At first glance, ESPN and Vice wouldn’t seem to have a lot in common: Vice’s voice is notoriously anti-establishment, and ESPN very much is the establishment when it comes to sports media. However, ESPN parent Disney has invested $400 million in Vice Media, and the news that ESPN and Vice have signed a production and distribution agreement makes some sense; ESPN needs programming and Vice’s programming appeals to the young audiences ESPN’s trying to reach, while Vice’s cable channel VICELAND also needs programming and ESPN’s 30 for 30 documentaries largely fit with its style and voice. Here are some of the details from ESPN’s release, which itself illustrates the differences between these companies:
As part of a new agreement, VICE and ESPN announced that they will be joining forces for the first time. VICE Sports will produce new original series to air exclusively on ESPN properties—TV, digital, and mobile. Select films from ESPN’s renowned documentary series 30 for 30 will air on VICELAND, the new cable network from VICE.
The deal means great new programming for viewers, bringing the best of ESPN to VICE’s audience, and broadening ESPN’s offerings to include content from the leading youth media brand.
“Growing up watching ESPN I came to love the brand and their content. Maybe a little too much. The amount of manly tears shed over various 30 for 30’s throughout the years has been nothing short of embarrassing,” said Shane Smith, Co-Founder and CEO, VICE Media. “To be teaming up with ESPN, creating brand new sports shows for them, and then showing 30 for 30’s on VICELAND is perhaps one of the favorite moments in my professional life. I can now die a happy man. No, wait, we have to take over the world first! Here it comes baby, VICE WORLD OF SPORTS!!”
Added John Skipper, President, ESPN, Inc. and Co-Chairman, Disney Media Networks, “Evoking manly tears from Shane Smith is no small task, and I take immense pride in that. Shane and the team at VICE do an extraordinary job presenting stories through their own, very unique lens – and working with them will help to bring a new perspective to our storytelling. I am confident that the content borne out of this collaboration will be a win for fans of ESPN, VICE and storytelling in general. And I applaud Shane for understanding that television is the smartest path to worldwide leadership.”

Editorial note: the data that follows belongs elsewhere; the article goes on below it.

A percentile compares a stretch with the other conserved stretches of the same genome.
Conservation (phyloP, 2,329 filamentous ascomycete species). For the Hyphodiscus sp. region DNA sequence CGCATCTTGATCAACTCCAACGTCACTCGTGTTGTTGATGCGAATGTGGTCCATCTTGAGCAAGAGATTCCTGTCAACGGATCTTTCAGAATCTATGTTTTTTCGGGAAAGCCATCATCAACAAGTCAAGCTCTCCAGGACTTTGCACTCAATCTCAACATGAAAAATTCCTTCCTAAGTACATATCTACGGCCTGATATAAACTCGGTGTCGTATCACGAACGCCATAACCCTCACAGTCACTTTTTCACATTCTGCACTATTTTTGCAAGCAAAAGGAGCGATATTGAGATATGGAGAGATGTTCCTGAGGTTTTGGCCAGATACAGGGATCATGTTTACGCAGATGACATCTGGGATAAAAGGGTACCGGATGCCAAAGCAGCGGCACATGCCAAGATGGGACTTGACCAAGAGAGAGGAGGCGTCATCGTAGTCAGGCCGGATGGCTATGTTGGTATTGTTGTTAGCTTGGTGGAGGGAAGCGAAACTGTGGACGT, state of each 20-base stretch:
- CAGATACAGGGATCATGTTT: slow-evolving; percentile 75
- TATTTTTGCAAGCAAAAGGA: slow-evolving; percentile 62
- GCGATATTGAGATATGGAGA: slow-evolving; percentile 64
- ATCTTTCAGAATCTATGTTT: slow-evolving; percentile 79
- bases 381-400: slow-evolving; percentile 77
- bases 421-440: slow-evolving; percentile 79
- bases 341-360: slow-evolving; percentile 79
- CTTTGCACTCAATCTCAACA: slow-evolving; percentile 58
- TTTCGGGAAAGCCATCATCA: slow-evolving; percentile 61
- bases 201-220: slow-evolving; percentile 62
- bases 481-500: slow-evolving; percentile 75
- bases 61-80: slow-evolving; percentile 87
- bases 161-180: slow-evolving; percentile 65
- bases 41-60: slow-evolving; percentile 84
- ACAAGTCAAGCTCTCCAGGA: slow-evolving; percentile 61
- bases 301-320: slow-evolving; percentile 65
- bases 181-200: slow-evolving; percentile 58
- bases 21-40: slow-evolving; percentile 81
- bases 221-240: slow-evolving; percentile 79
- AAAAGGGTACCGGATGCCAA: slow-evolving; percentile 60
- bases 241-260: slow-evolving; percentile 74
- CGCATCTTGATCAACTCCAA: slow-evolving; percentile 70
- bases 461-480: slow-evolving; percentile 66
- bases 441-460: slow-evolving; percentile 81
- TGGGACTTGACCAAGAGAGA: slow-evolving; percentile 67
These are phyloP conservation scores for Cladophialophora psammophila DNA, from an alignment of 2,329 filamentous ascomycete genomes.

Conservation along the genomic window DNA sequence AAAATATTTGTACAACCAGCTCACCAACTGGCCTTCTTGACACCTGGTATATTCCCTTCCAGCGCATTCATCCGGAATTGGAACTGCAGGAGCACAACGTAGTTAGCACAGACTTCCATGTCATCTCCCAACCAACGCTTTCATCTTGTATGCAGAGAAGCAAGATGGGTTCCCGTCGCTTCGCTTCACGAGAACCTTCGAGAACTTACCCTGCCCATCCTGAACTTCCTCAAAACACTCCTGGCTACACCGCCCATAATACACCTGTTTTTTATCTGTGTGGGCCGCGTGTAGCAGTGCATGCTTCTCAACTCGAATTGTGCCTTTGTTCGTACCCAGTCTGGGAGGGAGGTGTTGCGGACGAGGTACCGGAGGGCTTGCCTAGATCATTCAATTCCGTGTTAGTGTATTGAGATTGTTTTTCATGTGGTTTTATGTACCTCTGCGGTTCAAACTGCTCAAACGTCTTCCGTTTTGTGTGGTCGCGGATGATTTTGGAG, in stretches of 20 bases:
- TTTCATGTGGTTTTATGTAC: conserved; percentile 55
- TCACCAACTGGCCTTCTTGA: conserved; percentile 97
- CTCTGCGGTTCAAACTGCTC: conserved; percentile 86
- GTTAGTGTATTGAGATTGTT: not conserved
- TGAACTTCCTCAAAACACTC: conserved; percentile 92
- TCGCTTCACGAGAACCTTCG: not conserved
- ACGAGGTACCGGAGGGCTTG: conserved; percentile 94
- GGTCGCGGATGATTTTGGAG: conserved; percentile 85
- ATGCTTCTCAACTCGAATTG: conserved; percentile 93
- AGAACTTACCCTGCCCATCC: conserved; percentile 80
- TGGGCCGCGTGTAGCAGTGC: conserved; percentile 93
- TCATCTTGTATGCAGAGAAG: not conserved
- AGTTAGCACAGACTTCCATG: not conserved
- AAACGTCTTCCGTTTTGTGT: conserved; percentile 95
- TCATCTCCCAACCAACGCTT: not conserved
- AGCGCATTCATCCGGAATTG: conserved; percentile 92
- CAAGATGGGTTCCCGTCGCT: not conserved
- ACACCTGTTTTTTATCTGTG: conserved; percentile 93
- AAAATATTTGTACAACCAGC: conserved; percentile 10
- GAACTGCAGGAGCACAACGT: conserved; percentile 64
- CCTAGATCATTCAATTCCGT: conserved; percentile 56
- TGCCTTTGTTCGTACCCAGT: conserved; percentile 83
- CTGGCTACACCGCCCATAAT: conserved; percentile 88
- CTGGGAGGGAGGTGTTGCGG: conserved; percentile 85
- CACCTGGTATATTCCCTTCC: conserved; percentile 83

While this fit may seem a bit unusual at first, it makes lots of sense considering Disney’s stake in Vice and both sides’ goals. ESPN needs to attract younger viewers (the biggest demographic in the cord-cutting that’s hurting the World Wide Leader’s bottom line), and Vice has proven very successful at doing that. Having Vice create content for ESPN also should help the bottom line; that content will presumably come cheaper than it would if ESPN was doing it in-house. It will probably present a different voice than what’s typically seen on ESPN, too, and with enough detachment that ESPN shouldn’t take too much blowback from the leagues it has broadcasting rights with. Meanwhile, airing material on ESPN’s TV, digital and mobile platforms should only widen Vice’s reach, and 30 for 30 rebroadcasts could be excellent content for VICELAND and help that channel build its tiny-so-far audience.
There are plenty of potential pitfalls here too, though. For one thing, some of Vice’s appeal appears to come from how it’s seen as independent and outsider. Its investors illustrate how that isn’t really the case, but not every viewer or reader is really looking into a site’s ownership; having their content on ESPN platforms is a much more obvious move in making Vice more mainstream. (Of course, they’ve previously had a partnership with HBO, but HBO is much more edgy than The Worldwide Leader). Beyond that, there’s the question of if Vice will have to soften its approach and its criticism of leagues for content that airs on ESPN; consider how they’ve gone at the NFL in particular, and the alleged blowback ESPN received for that league for much milder criticisms from the likes of Bill Simmons and Keith Olbermann. Will Vice be willing to tone it down for their crafted-for-ESPN content? Will ESPN be willing to run provocative criticisms of their business partners? And will these very different organizations be able to actually work together in a way that doesn’t alienate fans of each? We’ll have to wait and find out.